Bubba was born profoundly mentally retarded. He is legally deaf and blind, and he has cerebral palsy and scoliosis.
Bubba has a feeding pump 24 hours a day. That means someone has to make sure he is at a 45 degree angle so that he won’t aspirate. Some one also has to make sure he does not pull the tube out. He has chest percussions every 2 to 4 hours night and day. He has to be suctioned several times a day. If he coughs or swallows the wrong way, someone has to help him immediately. He needs transferring from bed to a chair; he needs to be bathed.
About 13 years ago, Bubba was abused in a nursing home in Oklahoma. Bubba’s mother, Patty, was able to get that nursing home closed. Since then, she promised herself that he would never have to go to a nursing home again – that she would do whatever she had to do to keep him at home. Bubba is now 22 years old and a little over 6 feet tall.
Bubba was discharged from Vanderbilt Hospital in February 2002. The doctor ordered home health services. He was discharged with the understanding that the home health services would be in place. Weeks later, Bubba was still not getting home health services. Because of Bubba’s health needs, someone has to be awake and with him at all times. Patty had a teenage daughter still living at home. They both took turns watching Bubba. This was very difficult as Patty’s daughter was still in high school. They struggled to watch Bubba 24 hours per day, then Patty suffered two minor heart attacks. Someone told her about the Tennessee Justice Center and the Grier consent decree.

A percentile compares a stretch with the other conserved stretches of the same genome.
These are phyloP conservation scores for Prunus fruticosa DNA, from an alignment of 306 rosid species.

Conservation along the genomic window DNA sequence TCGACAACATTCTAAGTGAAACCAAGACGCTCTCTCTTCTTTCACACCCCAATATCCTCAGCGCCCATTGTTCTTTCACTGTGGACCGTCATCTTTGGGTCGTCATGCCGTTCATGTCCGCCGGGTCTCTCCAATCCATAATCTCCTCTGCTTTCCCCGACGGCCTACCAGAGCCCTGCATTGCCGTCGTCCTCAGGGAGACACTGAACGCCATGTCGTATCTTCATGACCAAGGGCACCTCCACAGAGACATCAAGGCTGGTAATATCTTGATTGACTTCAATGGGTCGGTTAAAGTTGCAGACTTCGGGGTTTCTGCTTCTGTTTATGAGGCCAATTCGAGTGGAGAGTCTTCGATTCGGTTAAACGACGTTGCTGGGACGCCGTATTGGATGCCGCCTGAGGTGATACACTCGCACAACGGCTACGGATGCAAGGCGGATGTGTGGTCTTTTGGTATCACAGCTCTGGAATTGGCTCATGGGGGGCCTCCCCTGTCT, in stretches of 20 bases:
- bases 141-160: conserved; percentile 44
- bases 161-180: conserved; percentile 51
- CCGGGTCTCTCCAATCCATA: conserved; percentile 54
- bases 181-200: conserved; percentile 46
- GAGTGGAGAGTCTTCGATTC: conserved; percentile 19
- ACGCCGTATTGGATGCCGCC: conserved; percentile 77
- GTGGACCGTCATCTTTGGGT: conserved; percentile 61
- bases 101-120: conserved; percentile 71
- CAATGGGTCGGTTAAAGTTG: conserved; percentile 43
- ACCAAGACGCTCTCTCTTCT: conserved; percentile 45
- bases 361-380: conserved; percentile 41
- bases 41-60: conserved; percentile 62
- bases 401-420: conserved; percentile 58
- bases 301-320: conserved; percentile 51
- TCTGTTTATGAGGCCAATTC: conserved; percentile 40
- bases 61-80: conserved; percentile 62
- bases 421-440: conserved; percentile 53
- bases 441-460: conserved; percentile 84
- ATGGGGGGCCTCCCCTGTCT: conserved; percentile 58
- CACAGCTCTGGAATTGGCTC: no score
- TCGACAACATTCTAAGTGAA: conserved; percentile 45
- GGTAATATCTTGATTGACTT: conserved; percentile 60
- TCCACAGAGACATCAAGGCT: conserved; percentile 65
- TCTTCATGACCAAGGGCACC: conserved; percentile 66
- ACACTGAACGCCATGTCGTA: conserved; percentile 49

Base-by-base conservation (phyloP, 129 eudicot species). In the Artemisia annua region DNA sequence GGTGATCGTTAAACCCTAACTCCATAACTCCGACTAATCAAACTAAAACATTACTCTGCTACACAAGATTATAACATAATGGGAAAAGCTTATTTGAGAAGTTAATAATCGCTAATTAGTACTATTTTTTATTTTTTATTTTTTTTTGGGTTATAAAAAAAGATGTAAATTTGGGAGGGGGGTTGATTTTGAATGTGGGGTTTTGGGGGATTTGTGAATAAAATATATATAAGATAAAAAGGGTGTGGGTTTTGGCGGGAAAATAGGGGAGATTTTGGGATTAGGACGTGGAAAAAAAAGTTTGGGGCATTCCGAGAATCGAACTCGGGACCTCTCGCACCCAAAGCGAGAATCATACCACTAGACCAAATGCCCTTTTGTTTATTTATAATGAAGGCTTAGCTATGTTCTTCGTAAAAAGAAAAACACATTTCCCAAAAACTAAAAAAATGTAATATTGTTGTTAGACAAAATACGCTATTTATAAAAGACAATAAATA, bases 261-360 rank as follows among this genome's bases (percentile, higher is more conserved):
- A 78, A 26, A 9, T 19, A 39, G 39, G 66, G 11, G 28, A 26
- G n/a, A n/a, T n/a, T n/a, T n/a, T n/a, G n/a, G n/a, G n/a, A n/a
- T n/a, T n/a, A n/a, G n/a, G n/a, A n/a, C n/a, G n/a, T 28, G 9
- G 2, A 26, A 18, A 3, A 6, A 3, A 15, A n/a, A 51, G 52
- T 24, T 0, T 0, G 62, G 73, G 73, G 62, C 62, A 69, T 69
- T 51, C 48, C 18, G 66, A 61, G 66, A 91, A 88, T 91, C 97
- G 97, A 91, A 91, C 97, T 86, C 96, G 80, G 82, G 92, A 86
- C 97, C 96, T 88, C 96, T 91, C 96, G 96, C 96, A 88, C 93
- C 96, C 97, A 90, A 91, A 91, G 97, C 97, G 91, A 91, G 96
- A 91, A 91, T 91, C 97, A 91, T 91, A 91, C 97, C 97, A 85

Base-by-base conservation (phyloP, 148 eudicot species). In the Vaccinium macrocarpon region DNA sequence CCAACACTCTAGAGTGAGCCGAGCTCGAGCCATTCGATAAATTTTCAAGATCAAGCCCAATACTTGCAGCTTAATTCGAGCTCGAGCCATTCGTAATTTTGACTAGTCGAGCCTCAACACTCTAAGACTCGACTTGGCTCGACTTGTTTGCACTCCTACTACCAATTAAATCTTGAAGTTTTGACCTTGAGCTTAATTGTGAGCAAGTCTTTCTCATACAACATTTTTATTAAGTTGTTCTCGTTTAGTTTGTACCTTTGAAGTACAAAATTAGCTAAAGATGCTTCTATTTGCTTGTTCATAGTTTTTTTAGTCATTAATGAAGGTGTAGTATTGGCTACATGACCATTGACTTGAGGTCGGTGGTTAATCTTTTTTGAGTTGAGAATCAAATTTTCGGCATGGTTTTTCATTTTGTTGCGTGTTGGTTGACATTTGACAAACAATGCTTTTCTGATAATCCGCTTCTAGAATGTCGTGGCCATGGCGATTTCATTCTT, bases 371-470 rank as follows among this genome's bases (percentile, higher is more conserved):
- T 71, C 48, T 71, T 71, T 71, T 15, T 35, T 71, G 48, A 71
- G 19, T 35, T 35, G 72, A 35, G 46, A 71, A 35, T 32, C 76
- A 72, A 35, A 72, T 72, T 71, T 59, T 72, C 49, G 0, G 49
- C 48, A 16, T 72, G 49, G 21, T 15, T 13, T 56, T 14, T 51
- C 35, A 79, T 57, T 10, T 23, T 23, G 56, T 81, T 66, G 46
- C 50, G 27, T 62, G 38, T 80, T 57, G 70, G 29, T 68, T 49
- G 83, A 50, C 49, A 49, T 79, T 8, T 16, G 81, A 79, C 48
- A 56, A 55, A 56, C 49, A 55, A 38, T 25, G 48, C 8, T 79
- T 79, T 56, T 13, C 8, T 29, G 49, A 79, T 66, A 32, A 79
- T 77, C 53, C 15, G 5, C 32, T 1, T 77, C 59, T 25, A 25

They appealed. They got some nursing services. Then in August, Patty was hospitalized in Nashville. Bubba’s nurses agreed to work overtime to care for him while Patty was in the hospital, but Bubba’s managed care organization said no. Bubba’s doctor said he would have to hospitalize Bubba if they could not get home health services for him. Bubba is terrified of hospitals because of the abuse he endured at the nursing home. Patty was afraid for his life if he had to be hospitalized. And she was dealing with the stress of her own illness. Tennessee Justice Center came to their rescue. They helped them appeal and they were able to get the nursing hours so that Bubba did not have to go to a hospital. After that the doctors discovered that Patty’s heart was in really bad shape. She had open heart surgery. It was such a relief for her to know that Bubba had the care he needed at home while she was hospitalized. That would not have been possible without their appeal rights. Families like Patty’s need the Grier consent decree and organizations like Tennessee Justice Center to help them.